WaPo: Mueller's filings suggest the end is near -- but a trial isn't

Eenie meenie, chili-beanie, the spirits are about to speak! The Washington Post does some reading of the Robert Mueller tea leaves today after a week in which the special counsel’s filings seem ever closer to threatening Donald Trump’s presidency. But is it really just getting closer to an anti-climax? Michael Cohen’s sentencing signals a potential end, even if it’s not the one Trump’s foes think:

In the cases of Cohen, former campaign adviser George Papadopoulos, former campaign chairman Paul Manafort, and former national security adviser Michael Flynn, Mueller has proceeded to the sentencing of each without first making him testify at trial against others.

That’s at odds with the common practice of prosecutors — which is to hold the stick of a tougher prison sentence over defendants until they have completed all of their cooperation, particularly any public testimony.

While the recent legal action has led to speculation that prosecutors are narrowing in on the president in anticipation of more criminal charges, Mueller’s sentencing timeline suggests a different outcome to some legal experts — that the accounts of those cooperating witnesses will appear in a written report, not in court.

That would come as no surprise to Andrew McCarthy, who’s been making this argument for weeks. Nor should it be a surprise to the rest of us, since the Department of Justice’s legal policy is that they cannot indict a sitting president. As special counsel, Mueller is bound by that finding, and Mueller is not the kind of person to go rogue, at least not in that sense. The special counsel probe wasn’t going to end in a presidential perp walk, no matter what the fantasies of the fever swamp might be.

Cooperators “usually go last,” former Whitewater independent counsel Robert Ray tells the Post, because they’ve usually been asked to testify in a trial. With Flynn, Papadopoulos, and now Cohen all cooperating and sentenced (Flynn’s sentencing hearing will come next week), Ray concludes that “we are nearing the end.”

What about Roger Stone and Jerome Corsi, though? The situations of those presumed persons of interest still have not been settled, or at least that’s what it seems. That might mean that we’re not quite nearing the end, but it’s a bit curious to see Mueller settle up with all of his cooperators — and to settle a score with Paul Manafort for not cooperating as agreed — before that point. Cohen wouldn’t likely have had much to do with Stone or Corsi, but Flynn and Papadopoulos theoretically might have, or at least have testimony that would be useful in a trial.

If Ray’s right, then it might be that Mueller will finish without trying anyone on the core issue of supposed Russia collusion. That would be an even larger anti-climax, with nothing but a report along with some process-crimes plea deals in hand. That is, however, the consistent track record of special counsels. And it would fit with McCarthy’s read of the situation before the Cohen plea deal was announced:

First, he is not going to indict the president, which would precipitate a trial at some point. The convicted liars are not going to be jury-trial witnesses, so Mueller is not concerned about their lack of credibility. The report will detail disturbing — and thus politically damaging — connections between Trump associates and Kremlin cronies. But there will be no collusion crime, and thus no charges and no need for witnesses.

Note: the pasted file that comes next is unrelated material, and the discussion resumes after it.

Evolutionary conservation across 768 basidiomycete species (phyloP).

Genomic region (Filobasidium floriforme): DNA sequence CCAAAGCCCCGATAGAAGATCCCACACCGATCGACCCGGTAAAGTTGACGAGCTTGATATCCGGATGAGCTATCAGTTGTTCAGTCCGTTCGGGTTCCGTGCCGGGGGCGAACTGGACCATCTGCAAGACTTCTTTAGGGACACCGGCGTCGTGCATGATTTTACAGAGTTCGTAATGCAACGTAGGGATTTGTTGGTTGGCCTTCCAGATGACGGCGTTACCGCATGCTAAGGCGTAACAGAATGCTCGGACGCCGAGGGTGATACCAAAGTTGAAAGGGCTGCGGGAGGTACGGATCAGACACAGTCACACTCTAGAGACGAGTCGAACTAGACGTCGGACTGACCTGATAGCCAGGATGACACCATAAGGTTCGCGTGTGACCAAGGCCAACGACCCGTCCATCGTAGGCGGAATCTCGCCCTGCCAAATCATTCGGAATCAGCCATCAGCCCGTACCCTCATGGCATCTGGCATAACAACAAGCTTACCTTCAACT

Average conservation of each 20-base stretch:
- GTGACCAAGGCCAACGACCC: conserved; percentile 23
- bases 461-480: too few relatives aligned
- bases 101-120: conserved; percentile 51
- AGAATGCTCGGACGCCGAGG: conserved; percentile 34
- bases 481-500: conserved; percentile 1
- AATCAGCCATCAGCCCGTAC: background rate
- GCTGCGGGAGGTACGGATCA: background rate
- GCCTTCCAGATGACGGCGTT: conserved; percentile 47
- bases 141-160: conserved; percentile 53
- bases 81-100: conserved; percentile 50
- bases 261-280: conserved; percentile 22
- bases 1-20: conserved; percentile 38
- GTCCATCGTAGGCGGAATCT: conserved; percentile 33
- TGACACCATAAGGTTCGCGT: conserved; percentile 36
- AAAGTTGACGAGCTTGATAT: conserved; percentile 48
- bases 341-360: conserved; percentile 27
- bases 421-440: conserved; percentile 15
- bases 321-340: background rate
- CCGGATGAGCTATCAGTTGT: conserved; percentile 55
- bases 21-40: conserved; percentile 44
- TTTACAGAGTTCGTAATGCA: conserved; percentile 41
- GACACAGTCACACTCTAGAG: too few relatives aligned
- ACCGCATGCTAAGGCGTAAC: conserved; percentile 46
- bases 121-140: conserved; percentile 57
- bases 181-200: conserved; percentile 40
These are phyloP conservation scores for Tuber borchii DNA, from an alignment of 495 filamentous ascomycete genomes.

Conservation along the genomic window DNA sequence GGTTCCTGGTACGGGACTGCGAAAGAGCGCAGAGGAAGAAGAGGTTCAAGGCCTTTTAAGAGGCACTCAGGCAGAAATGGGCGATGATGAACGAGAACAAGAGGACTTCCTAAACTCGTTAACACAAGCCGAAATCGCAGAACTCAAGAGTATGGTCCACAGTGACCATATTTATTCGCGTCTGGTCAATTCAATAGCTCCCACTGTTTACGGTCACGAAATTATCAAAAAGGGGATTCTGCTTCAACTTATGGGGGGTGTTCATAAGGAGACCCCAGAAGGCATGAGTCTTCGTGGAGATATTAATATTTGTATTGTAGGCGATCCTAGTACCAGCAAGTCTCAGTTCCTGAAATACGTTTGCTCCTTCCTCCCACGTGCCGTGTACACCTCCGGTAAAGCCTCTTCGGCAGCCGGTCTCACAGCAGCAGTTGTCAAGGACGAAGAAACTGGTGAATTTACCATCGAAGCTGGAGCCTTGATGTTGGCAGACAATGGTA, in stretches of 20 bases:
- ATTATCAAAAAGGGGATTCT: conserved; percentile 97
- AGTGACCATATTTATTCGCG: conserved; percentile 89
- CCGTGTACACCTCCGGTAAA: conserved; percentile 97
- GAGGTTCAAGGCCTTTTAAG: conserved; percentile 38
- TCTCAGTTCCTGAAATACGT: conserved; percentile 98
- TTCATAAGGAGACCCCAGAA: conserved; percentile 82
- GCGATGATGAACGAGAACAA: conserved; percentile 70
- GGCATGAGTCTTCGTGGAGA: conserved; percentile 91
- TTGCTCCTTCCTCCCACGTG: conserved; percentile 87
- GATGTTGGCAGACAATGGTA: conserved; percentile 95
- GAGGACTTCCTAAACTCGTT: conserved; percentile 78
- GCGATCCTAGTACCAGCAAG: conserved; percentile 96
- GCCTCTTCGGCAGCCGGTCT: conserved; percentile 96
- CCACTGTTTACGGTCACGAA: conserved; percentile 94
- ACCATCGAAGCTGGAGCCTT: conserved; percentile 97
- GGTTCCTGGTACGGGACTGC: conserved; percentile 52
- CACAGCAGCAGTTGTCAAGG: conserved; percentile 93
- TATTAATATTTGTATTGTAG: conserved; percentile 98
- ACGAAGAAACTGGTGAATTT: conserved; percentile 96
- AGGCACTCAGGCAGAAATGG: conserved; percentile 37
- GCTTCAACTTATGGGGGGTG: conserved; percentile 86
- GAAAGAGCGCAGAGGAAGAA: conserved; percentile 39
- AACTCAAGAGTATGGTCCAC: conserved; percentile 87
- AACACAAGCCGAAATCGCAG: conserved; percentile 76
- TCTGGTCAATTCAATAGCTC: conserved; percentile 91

Second, with the media as his biggest cheerleader (other than Jeff Flake), the false-statements pleas create the illusion of a collusion crime, and thus appear to vindicate Mueller’s sprawling investigation. As I’ve previously explained, the game works this way: The media reports that Mueller is investigating Trump–Russia collusion and that dozens of people have been charged or convicted; but the media omits that no one has been charged, much less convicted, of any crime involving collusion between Trump and Russia. The great mass of people who do not follow the news closely come away thinking a Trump–Russia collusion crime is an established fact; by now, Mueller must be tightening the noose around Trump because he’s already rolled up a bunch of the apparent accomplices.

Third, defendants convicted of making false statements are very useful because Mueller is writing a report, not preparing for a jury trial. Convicted liars never get cross-examined in a report. Nor do they give the bumpy, inconsistent testimony you hear in a courtroom. Instead, their version of events is outlined by a skilled prosecutor, who writes well and knows how to make their stories sing in perfect harmony. They will sound far better in the report than they would on the witness stand. We’ve already gotten a taste of this in the offense narratives Mueller has incorporated in each guilty plea. Read the criminal information in Cohen’s case and ask yourself whether Mr. Fixer could have recited matters with such clarity.

That doesn’t mean that Trump’s out of the woods yet. Mueller might still have some surprises up his sleeve, and the report might contain a lot of damning information that could prompt Congress to act. But at least based on what we’ve gleaned from the filings, that may just come down to questionable accusations of campaign-finance violations, far short of what people expected.

There’s another reason to think that the end is nigh. Don’t forget that William Barr will likely get confirmed as Attorney General very early next year, which will put him in charge of the special-counsel probe. Mueller probably feels a lot more comfortable handing his report to Rod Rosenstein rather than Barr, and Rosenstein will need to decide what to do with it before Barr becomes his boss. The clock is ticking loudly on that option, and Mueller knows it.